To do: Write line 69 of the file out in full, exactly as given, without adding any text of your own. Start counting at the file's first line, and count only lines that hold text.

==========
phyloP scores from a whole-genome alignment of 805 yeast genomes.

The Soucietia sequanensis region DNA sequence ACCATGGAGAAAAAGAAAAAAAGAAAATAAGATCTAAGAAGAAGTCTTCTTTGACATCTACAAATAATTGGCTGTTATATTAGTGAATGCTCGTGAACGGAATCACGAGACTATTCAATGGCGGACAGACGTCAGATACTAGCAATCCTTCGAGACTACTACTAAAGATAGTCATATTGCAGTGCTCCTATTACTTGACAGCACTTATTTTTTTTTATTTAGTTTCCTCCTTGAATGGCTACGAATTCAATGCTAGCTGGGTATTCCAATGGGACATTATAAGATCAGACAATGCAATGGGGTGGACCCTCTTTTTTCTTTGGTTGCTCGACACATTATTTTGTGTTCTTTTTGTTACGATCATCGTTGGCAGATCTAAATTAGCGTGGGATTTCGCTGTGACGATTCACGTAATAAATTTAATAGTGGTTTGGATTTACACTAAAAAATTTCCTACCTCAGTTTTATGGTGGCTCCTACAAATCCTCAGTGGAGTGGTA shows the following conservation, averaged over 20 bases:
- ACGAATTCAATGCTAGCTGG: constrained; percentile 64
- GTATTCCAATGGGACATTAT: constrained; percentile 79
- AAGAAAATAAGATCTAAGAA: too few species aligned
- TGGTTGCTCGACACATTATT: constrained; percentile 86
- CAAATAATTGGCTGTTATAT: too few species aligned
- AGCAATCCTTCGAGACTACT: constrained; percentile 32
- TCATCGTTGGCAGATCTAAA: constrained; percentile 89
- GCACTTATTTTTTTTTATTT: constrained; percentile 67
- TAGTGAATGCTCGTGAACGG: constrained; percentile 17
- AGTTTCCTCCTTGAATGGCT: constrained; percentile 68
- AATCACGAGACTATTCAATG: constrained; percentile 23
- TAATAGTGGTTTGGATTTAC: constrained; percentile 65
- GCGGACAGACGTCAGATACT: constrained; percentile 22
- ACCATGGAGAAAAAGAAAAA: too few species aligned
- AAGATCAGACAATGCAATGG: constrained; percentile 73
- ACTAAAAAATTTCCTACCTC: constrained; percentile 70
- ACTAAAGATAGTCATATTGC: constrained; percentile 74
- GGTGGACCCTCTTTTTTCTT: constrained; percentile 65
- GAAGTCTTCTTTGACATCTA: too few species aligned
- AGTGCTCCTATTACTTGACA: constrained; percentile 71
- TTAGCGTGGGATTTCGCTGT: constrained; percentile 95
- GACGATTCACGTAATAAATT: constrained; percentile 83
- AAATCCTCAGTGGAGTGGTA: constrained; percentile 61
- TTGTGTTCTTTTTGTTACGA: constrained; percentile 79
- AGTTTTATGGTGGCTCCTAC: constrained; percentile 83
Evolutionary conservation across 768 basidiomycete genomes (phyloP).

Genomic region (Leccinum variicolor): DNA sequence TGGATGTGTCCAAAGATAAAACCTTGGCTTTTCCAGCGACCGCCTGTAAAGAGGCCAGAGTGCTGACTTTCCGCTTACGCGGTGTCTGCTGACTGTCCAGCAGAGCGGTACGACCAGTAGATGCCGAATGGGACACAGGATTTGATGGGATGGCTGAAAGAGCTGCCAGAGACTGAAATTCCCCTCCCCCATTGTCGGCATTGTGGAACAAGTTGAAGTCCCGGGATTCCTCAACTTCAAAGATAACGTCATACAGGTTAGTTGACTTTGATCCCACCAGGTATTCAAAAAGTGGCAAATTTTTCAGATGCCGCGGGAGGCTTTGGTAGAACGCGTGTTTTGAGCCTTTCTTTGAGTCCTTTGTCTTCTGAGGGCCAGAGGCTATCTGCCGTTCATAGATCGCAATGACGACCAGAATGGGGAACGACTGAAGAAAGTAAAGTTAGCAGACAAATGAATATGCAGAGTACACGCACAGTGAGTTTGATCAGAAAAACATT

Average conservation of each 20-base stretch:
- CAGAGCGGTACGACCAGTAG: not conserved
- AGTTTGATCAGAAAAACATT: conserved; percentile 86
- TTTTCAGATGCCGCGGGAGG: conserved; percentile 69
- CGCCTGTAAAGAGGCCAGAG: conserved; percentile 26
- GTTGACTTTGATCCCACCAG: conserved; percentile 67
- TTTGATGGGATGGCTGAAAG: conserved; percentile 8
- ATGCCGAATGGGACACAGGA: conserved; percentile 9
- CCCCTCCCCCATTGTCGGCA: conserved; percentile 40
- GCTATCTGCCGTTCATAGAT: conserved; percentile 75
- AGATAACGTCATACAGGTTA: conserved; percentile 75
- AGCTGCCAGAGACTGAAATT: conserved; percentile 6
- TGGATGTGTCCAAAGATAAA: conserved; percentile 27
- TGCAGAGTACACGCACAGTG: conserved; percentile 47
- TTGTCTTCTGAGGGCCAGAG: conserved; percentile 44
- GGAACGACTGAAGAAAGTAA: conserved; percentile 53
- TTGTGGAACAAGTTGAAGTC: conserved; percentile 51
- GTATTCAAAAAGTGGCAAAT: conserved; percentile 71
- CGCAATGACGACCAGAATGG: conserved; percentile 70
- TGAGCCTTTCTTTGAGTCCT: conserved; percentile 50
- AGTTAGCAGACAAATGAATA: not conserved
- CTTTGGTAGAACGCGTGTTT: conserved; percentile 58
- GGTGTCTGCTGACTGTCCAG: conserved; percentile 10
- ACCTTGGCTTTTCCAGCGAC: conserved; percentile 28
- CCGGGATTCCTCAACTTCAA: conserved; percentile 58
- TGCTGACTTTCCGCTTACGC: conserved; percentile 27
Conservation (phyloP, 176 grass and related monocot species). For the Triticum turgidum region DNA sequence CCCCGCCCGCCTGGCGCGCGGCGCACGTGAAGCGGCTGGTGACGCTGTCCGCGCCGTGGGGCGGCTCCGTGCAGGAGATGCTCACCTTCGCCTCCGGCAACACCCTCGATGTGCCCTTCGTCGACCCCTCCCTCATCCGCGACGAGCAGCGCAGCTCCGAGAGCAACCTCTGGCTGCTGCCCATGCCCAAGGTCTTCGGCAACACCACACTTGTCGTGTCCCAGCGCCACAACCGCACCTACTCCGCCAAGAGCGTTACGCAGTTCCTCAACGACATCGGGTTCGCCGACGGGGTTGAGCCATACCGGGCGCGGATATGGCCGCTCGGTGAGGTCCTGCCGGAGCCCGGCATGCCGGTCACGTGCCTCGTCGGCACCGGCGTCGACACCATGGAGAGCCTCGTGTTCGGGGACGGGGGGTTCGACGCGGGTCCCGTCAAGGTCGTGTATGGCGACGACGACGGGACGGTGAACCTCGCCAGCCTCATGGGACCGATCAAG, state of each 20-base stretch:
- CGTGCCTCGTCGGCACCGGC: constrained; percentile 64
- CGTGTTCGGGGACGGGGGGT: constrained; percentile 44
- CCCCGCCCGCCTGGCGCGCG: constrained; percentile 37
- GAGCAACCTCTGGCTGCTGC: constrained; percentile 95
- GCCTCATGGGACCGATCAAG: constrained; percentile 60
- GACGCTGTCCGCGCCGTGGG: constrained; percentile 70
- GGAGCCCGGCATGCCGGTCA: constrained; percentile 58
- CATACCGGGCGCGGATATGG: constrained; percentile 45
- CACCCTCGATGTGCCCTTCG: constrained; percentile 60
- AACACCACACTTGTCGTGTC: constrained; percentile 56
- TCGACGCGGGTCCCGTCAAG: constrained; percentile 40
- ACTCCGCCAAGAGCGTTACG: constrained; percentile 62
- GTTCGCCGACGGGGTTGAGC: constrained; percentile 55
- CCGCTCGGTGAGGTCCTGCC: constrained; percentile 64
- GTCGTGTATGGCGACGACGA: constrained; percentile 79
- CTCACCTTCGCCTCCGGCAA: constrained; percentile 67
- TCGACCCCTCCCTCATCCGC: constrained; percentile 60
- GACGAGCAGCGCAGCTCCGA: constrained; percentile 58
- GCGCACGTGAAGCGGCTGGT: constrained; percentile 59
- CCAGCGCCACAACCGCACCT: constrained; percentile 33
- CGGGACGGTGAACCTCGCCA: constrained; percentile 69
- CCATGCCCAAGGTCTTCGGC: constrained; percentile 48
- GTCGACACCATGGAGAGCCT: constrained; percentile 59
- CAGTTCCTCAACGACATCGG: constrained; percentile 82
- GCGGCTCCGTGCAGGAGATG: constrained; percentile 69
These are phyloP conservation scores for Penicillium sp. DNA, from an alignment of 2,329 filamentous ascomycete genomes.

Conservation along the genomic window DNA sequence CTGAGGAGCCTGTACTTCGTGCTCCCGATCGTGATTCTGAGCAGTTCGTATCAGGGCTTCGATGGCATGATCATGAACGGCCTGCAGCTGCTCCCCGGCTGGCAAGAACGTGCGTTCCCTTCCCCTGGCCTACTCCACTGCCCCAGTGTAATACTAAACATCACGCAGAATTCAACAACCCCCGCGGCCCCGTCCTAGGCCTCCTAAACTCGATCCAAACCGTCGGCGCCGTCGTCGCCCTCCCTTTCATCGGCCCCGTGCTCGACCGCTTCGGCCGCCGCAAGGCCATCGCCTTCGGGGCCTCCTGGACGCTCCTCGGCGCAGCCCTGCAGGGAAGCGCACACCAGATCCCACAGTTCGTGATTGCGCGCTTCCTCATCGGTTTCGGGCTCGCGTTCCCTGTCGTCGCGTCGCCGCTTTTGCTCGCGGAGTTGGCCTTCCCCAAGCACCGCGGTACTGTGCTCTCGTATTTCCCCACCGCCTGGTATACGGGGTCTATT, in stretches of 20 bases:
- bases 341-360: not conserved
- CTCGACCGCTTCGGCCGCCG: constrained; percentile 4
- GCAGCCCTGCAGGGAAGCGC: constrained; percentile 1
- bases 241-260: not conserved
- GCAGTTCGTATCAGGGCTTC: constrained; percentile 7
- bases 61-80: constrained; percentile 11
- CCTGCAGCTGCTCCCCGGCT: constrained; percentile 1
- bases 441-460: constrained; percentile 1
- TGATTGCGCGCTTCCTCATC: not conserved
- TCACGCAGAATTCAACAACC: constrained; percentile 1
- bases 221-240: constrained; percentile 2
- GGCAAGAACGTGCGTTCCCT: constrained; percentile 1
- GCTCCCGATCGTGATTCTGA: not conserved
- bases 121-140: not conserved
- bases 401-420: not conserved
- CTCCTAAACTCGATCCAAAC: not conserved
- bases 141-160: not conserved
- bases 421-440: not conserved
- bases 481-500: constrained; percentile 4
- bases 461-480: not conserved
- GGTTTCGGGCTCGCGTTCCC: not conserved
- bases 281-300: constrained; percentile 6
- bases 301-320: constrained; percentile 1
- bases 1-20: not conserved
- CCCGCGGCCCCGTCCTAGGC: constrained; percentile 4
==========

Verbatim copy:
- GTTCGCCGACGGGGTTGAGC: constrained; percentile 55